According to payscale.com, it is important to remember that even if you are an employee who is paid a salary, you may not be eligible for overtime benefits. Often, employers will determine your eligibility by assessing your job responsibilities and how much money you are making in a given time period. That being said, the overtime benefits you have access to will vary depending on who you work for and how they have decided to implement their payroll structure. 

How can you tell if you are an independent contractor?

If you are part of the workforce in Missouri, chances are you value your job. Even though it may be stressful at times, your career allows you the chance to learn and strengthen your skills and to afford a living on top of that. Understanding your title is imperative to making sure you receive all of the benefits you deserve. So, how can you tell if you are an independent contractor?

According to the Internal Revenue Service, whether or not an individual is considered an independent contractor varies from situation to situation. If you are self-employed and do not receive instruction in regards to how you complete the work you do, you are considered an independent contractor. If you report to someone and your actions and obligations are overseen by a superior or controlled by an employer, you are considered an employee. It is important to note that even in situations where you may be entrusted with several responsibilities and given freedom, as long as you are still required to report to someone else, you are still considered an employee.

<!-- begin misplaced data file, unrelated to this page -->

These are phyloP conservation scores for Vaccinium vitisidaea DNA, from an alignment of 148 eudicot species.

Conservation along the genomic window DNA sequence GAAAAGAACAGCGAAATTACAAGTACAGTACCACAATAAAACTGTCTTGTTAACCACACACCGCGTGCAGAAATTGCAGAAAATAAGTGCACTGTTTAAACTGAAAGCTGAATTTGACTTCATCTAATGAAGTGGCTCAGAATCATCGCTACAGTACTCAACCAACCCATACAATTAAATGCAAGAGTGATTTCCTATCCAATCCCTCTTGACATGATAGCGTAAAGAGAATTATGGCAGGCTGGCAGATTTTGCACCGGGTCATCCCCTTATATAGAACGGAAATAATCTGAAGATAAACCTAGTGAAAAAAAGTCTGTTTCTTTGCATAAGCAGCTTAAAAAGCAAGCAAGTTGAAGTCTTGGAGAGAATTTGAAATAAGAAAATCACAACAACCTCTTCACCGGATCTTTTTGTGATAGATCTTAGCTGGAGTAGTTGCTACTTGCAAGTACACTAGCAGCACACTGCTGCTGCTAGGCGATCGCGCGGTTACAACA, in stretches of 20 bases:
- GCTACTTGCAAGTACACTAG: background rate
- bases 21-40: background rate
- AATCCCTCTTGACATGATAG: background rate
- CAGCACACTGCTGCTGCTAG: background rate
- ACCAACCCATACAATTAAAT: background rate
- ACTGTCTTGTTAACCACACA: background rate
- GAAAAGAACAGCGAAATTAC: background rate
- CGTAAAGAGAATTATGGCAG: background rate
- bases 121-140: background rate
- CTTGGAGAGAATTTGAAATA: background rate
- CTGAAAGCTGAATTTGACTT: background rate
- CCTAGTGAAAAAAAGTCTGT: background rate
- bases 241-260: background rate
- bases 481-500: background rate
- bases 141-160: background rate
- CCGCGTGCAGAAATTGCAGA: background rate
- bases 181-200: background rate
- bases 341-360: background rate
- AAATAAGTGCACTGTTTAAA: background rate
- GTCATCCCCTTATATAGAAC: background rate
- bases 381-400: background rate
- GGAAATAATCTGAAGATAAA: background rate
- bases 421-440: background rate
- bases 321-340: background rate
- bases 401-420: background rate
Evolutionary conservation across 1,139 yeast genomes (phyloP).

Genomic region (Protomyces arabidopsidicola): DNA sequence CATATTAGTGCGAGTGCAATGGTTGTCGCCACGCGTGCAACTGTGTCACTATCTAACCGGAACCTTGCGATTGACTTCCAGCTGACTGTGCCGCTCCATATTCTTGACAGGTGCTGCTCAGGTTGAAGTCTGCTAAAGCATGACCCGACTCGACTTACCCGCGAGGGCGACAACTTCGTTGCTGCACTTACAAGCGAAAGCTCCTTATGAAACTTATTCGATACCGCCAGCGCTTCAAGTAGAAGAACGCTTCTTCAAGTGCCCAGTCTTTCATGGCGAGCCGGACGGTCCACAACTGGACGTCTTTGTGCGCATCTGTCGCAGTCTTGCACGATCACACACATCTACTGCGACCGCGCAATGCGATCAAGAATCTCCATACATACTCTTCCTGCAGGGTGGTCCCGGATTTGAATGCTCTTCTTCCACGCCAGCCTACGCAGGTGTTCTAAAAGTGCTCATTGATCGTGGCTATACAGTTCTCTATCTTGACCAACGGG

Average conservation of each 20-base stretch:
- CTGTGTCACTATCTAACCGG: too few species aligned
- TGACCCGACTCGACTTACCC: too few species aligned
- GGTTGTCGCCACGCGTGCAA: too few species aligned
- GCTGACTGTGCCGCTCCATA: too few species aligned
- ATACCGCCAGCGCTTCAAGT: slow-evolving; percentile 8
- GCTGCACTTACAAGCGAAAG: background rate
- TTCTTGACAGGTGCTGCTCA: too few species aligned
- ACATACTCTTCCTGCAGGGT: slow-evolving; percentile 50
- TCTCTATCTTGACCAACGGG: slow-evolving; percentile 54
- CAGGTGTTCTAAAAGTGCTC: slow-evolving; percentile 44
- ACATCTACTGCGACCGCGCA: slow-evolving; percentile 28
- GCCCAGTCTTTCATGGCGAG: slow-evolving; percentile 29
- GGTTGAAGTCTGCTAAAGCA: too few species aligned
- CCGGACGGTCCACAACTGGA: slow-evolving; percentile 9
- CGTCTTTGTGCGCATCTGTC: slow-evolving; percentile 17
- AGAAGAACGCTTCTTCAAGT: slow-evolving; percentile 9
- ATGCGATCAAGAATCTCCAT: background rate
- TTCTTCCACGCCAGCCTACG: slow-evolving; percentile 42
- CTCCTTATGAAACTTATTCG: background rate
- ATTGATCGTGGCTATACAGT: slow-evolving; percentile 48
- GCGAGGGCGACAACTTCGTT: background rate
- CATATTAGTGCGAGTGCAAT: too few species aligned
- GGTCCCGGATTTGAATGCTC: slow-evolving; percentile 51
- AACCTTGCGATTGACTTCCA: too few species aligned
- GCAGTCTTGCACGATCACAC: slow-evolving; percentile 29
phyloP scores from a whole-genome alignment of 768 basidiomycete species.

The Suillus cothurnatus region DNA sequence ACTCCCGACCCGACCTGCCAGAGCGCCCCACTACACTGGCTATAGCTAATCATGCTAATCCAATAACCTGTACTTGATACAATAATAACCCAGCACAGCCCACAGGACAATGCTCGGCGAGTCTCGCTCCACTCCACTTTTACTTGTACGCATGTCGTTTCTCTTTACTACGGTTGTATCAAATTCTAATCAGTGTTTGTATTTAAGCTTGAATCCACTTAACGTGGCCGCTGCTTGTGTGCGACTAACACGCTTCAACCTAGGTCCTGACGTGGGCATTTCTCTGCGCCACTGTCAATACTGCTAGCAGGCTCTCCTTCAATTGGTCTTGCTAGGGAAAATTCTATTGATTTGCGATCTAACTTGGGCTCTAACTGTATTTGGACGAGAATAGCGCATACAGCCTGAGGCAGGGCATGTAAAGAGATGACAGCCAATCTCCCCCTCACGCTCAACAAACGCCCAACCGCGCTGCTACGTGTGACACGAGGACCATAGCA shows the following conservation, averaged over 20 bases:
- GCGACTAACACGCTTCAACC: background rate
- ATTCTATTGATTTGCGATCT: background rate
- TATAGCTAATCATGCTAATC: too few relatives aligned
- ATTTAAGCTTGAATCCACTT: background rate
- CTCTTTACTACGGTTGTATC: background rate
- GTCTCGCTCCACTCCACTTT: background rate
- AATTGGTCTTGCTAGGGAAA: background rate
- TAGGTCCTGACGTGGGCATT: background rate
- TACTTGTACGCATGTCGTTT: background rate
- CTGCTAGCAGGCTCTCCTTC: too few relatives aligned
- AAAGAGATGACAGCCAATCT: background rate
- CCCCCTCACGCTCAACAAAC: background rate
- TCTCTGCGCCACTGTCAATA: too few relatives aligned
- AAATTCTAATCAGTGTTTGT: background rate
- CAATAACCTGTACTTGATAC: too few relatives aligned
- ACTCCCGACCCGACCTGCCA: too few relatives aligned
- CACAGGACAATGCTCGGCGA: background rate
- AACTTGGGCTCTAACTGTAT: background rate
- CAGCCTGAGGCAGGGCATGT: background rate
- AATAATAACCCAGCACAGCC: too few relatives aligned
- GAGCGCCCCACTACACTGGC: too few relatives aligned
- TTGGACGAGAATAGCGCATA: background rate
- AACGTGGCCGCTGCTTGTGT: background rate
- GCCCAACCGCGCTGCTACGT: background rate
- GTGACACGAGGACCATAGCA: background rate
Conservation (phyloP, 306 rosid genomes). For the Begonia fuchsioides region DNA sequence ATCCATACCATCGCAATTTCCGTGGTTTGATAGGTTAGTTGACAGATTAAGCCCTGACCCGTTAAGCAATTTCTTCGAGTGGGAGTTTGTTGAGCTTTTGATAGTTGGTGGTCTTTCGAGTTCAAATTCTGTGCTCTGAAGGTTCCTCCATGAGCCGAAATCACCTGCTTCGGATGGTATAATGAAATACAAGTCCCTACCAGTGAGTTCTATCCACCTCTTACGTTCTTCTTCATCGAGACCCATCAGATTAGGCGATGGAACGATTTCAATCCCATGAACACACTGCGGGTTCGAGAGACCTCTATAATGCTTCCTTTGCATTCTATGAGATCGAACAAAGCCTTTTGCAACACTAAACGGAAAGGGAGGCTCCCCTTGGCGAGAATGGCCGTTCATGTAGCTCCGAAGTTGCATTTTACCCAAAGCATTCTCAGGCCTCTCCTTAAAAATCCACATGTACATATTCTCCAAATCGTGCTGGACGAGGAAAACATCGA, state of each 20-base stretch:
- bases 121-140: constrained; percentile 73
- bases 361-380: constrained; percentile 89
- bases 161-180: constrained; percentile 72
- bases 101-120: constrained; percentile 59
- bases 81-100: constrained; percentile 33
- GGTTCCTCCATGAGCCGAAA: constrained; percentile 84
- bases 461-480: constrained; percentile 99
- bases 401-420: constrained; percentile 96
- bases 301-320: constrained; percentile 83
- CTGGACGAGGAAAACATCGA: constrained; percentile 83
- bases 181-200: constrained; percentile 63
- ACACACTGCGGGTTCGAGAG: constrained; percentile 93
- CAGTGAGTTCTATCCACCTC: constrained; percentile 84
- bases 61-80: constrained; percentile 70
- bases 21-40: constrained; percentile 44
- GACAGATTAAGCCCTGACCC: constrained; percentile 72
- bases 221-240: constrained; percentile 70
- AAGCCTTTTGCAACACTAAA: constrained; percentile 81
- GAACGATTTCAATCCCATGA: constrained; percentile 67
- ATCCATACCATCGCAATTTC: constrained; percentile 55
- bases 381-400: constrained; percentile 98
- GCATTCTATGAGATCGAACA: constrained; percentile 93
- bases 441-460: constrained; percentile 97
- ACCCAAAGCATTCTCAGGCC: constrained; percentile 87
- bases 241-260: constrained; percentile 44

The companionship services exemption

At the law office of Donelon, P.C., in Missouri, we understand that some of the exemptions under the Fair Labor Standards Act can be confusing. If you provide care for an elderly or disabled person, you may have some questions about how your employers should pay you, and whether you may qualify for overtime.

The U.S. Department of Labor explains the rule for the companionship services exemption.